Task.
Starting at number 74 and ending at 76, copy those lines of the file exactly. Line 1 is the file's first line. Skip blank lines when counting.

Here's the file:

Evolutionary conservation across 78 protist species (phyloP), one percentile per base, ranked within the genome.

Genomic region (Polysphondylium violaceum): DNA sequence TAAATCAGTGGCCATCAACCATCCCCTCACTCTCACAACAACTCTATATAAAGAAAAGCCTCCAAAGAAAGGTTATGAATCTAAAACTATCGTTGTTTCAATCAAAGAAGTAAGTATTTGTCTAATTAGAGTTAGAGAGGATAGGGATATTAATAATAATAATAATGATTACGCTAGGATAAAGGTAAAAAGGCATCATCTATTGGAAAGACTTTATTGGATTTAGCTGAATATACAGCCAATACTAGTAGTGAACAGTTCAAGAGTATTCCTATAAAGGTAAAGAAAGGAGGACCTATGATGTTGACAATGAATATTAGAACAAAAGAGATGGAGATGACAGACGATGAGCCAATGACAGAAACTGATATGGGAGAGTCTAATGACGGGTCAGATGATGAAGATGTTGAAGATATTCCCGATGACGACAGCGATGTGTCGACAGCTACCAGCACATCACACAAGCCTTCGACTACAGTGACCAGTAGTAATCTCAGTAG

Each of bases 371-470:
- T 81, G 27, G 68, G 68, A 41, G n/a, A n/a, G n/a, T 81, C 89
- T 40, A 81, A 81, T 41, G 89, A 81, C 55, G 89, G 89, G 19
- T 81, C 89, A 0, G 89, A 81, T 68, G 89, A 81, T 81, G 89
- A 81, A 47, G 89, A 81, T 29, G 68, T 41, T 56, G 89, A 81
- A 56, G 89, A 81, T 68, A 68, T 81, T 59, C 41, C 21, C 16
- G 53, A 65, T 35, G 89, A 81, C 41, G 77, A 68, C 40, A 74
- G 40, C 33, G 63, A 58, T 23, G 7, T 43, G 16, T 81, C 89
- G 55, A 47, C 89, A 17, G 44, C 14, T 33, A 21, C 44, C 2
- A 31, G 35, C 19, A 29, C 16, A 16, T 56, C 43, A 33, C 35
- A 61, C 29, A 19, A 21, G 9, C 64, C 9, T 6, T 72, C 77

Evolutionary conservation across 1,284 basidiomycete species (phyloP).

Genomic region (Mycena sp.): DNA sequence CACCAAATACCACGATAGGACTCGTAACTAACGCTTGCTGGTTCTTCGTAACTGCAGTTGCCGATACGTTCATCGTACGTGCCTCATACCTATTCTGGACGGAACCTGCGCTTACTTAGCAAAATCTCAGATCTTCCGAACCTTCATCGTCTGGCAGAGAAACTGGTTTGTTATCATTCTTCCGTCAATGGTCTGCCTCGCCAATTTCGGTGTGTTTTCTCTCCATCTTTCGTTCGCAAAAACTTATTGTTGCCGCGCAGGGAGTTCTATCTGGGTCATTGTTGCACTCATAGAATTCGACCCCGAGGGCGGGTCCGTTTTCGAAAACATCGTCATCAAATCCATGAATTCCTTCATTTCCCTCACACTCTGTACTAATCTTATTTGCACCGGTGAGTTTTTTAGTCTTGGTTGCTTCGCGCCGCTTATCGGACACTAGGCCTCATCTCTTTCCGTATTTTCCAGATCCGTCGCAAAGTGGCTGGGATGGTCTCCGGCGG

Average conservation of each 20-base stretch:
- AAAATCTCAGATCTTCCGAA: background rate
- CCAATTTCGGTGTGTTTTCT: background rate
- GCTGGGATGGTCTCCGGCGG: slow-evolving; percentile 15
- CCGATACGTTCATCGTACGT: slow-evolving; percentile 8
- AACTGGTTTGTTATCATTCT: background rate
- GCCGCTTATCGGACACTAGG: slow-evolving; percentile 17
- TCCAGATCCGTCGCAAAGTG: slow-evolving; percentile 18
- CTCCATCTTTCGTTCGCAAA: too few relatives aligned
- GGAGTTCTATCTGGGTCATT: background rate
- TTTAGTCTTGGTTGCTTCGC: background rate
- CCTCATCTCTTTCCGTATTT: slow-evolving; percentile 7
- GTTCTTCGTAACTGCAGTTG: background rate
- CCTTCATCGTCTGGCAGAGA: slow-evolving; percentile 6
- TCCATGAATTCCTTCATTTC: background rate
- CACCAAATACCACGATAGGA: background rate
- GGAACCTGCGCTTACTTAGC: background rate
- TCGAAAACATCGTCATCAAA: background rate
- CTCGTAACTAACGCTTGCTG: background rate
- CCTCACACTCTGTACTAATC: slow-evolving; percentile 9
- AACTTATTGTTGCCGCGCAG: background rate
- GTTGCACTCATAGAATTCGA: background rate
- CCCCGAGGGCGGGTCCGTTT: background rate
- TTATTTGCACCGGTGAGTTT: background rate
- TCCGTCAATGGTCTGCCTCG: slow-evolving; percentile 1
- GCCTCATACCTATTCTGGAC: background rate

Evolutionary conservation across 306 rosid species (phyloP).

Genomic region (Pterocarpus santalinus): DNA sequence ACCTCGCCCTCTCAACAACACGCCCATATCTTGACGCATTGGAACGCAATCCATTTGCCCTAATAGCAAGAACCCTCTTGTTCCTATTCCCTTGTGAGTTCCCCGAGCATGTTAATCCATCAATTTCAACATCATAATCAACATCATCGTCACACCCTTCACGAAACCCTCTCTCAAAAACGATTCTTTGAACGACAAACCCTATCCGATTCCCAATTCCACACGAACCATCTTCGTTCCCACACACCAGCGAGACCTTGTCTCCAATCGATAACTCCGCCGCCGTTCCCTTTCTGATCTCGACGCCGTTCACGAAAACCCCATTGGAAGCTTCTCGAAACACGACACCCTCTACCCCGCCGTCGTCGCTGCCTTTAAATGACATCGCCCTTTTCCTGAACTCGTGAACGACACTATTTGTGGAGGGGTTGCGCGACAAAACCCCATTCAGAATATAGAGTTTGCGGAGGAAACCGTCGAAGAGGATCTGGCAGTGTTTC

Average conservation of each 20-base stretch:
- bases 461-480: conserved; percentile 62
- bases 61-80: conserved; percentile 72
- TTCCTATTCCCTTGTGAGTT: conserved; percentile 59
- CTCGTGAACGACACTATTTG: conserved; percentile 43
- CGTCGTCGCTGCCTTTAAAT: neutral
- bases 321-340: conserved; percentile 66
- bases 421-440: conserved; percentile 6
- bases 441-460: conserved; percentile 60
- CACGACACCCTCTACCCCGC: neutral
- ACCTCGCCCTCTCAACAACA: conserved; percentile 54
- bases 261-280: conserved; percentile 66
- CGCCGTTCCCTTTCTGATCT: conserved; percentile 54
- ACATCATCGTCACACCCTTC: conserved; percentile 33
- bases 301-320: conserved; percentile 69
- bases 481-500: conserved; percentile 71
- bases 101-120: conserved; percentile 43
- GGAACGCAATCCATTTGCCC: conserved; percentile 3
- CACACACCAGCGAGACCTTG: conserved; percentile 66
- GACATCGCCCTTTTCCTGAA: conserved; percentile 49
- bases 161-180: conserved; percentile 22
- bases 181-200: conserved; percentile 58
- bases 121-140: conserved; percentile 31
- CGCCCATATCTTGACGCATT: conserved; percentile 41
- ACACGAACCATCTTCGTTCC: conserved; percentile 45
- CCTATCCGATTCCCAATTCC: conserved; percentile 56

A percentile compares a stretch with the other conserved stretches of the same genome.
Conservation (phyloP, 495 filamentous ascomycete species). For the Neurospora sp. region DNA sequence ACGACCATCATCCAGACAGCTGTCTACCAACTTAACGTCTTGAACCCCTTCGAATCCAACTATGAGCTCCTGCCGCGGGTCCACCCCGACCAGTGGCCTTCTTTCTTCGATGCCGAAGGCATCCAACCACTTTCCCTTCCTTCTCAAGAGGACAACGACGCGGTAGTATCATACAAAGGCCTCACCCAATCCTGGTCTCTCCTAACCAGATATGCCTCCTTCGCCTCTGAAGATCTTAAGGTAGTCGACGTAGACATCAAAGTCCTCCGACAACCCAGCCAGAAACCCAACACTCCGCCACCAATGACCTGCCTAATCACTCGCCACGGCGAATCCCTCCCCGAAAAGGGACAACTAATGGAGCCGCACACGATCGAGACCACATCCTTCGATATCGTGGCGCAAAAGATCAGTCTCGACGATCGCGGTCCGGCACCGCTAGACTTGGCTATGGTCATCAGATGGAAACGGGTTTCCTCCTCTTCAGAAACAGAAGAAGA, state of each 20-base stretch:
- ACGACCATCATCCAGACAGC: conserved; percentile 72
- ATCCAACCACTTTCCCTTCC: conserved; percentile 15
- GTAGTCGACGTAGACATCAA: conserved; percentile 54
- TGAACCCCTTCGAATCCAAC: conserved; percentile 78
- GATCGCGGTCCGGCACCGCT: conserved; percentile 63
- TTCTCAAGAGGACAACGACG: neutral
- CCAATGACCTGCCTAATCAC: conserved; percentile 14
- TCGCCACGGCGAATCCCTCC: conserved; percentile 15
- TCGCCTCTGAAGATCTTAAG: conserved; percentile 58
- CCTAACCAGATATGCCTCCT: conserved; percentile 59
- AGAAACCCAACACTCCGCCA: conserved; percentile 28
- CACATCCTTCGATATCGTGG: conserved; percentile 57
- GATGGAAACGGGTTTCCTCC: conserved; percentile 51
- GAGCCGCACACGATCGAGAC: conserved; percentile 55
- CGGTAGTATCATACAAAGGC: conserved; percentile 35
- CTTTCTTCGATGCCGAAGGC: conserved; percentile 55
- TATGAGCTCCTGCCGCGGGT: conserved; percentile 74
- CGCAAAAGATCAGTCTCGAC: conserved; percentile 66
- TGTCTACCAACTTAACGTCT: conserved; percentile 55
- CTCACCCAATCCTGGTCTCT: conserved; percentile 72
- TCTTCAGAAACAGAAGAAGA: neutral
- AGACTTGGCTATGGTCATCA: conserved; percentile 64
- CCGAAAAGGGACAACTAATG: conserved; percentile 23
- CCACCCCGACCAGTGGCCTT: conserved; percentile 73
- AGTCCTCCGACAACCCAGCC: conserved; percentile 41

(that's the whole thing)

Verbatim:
- GTAGTCGACGTAGACATCAA: conserved; percentile 54
- TGAACCCCTTCGAATCCAAC: conserved; percentile 78
- GATCGCGGTCCGGCACCGCT: conserved; percentile 63